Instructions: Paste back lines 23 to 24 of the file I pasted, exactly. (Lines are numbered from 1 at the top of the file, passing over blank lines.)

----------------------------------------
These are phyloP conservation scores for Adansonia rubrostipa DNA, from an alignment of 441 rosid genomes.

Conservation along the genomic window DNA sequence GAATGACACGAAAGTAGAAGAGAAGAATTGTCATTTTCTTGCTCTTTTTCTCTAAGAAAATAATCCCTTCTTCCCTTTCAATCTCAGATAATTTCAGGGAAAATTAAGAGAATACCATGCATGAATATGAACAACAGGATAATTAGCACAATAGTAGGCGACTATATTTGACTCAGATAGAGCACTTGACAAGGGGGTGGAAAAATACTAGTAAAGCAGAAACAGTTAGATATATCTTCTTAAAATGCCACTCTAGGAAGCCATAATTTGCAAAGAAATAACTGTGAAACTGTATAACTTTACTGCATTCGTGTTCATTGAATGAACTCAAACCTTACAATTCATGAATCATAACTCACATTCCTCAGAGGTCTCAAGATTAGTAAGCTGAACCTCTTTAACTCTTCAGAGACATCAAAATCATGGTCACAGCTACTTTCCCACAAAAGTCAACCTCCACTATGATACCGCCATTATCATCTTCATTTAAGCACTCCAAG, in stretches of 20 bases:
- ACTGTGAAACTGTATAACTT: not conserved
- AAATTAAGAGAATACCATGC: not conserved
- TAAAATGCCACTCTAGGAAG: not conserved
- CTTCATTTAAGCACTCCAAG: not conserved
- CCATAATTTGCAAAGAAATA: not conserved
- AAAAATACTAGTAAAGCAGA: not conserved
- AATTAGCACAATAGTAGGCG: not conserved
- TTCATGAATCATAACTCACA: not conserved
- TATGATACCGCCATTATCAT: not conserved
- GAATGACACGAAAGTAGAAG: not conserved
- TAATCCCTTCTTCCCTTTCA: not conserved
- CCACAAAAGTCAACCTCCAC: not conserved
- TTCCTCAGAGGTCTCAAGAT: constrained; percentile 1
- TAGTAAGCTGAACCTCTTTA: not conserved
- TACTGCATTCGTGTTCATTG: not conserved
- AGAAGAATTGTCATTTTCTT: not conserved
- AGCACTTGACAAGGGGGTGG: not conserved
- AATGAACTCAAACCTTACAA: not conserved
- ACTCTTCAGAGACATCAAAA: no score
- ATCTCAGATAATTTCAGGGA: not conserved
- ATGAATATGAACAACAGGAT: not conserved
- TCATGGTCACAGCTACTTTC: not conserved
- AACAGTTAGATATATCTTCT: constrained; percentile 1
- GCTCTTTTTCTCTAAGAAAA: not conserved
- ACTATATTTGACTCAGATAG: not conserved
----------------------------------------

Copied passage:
- ATGAATATGAACAACAGGAT: not conserved
- TCATGGTCACAGCTACTTTC: not conserved